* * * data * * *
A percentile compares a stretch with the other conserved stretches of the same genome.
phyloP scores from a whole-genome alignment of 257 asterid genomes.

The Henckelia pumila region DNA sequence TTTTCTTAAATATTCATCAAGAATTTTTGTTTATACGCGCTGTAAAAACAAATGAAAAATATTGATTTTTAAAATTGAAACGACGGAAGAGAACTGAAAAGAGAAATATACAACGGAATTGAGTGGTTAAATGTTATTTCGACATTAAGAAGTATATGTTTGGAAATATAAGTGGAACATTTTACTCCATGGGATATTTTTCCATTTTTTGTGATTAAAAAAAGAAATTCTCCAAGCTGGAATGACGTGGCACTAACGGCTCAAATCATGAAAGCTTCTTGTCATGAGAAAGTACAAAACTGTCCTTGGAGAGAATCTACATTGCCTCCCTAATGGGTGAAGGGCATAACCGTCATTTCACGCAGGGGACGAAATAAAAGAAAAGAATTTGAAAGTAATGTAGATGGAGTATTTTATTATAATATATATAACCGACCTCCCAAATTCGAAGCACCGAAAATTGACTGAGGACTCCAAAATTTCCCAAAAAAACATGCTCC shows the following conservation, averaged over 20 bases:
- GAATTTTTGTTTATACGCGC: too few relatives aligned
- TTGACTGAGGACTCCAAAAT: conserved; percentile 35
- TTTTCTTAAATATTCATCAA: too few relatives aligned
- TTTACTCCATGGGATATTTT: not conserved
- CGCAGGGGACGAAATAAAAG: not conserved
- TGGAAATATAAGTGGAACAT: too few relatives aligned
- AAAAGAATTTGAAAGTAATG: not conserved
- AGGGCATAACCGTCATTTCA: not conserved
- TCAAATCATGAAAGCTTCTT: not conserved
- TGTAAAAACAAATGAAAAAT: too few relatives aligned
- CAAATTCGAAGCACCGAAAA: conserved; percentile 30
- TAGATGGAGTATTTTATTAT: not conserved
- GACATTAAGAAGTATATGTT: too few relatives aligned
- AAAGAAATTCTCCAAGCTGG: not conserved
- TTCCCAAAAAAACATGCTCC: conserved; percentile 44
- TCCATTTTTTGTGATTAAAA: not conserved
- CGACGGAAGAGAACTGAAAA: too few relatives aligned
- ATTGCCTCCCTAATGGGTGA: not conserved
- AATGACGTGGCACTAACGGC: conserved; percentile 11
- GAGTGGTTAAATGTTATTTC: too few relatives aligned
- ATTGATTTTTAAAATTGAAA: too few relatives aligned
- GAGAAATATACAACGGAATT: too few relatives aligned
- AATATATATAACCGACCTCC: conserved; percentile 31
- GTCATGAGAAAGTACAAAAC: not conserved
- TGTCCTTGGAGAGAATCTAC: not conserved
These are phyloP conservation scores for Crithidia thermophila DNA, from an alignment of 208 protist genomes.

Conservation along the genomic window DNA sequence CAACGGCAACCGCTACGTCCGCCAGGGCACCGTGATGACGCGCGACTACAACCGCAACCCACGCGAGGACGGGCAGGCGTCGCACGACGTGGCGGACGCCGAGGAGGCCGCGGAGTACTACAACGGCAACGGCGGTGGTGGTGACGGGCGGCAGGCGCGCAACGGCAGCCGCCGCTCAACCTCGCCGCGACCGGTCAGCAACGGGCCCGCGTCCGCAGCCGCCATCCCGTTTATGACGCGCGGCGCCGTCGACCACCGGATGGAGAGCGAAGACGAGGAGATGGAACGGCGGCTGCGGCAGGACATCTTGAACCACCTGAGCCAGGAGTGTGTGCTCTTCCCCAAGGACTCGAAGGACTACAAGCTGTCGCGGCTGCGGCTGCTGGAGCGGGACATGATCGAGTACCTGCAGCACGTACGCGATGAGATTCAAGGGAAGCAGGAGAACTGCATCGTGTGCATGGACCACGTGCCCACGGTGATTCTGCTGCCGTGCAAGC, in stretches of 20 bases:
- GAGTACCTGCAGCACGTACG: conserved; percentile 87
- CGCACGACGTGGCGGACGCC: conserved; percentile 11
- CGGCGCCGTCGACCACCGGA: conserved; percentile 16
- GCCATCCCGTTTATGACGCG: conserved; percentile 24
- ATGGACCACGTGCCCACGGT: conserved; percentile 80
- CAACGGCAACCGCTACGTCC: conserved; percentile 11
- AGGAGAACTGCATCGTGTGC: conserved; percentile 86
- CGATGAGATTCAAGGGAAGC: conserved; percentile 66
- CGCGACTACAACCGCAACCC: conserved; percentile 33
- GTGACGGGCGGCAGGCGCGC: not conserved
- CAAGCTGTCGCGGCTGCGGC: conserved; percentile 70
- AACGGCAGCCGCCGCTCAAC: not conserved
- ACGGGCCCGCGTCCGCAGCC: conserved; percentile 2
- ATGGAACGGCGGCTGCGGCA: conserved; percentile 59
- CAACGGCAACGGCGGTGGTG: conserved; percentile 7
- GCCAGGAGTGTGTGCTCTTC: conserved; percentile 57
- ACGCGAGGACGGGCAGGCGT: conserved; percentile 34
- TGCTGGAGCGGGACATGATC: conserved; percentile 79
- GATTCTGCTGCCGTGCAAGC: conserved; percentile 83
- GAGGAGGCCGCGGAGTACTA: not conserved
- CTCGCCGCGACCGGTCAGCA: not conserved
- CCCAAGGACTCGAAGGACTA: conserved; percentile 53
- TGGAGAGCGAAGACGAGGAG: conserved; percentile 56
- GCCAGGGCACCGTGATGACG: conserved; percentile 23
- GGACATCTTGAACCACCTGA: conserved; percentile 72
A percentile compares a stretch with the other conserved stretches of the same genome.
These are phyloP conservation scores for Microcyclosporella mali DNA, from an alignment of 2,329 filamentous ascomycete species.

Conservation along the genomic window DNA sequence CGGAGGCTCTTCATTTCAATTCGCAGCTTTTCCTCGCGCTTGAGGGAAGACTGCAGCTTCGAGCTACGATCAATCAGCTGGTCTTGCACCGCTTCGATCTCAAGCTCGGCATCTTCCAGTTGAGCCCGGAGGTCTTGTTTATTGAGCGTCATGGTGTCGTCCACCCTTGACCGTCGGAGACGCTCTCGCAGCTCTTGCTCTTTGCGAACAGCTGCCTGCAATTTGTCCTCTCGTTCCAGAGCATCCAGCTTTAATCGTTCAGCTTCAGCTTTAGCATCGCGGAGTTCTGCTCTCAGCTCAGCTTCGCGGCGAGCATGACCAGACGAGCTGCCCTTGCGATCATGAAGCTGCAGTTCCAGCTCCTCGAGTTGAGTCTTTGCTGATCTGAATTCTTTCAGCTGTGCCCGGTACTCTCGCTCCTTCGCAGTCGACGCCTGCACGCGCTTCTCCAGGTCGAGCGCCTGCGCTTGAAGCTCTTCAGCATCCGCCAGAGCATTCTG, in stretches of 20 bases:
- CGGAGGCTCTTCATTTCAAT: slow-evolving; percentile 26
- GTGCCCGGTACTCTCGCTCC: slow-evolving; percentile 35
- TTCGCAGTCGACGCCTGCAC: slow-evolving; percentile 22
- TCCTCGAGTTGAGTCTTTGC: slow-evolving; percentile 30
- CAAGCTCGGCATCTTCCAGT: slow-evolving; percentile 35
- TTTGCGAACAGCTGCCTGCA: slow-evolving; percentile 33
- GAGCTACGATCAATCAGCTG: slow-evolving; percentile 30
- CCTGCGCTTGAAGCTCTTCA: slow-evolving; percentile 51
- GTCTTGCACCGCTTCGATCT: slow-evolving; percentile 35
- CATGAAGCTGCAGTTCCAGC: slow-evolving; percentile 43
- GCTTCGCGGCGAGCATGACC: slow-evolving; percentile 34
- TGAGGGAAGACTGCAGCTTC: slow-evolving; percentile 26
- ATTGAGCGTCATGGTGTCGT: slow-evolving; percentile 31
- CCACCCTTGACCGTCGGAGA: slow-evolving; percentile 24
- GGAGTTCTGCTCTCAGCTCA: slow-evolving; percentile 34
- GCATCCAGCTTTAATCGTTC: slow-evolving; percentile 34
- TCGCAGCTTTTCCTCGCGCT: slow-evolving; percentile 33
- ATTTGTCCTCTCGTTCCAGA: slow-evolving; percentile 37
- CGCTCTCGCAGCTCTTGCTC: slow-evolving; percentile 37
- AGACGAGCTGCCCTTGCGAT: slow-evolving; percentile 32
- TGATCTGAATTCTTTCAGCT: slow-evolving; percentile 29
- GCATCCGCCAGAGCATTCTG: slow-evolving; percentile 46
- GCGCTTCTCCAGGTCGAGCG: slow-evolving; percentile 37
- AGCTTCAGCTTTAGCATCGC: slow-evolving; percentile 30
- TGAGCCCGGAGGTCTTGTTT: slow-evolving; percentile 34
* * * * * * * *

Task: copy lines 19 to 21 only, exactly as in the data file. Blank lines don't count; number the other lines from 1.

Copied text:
- TCCATTTTTTGTGATTAAAA: not conserved
- CGACGGAAGAGAACTGAAAA: too few relatives aligned
- ATTGCCTCCCTAATGGGTGA: not conserved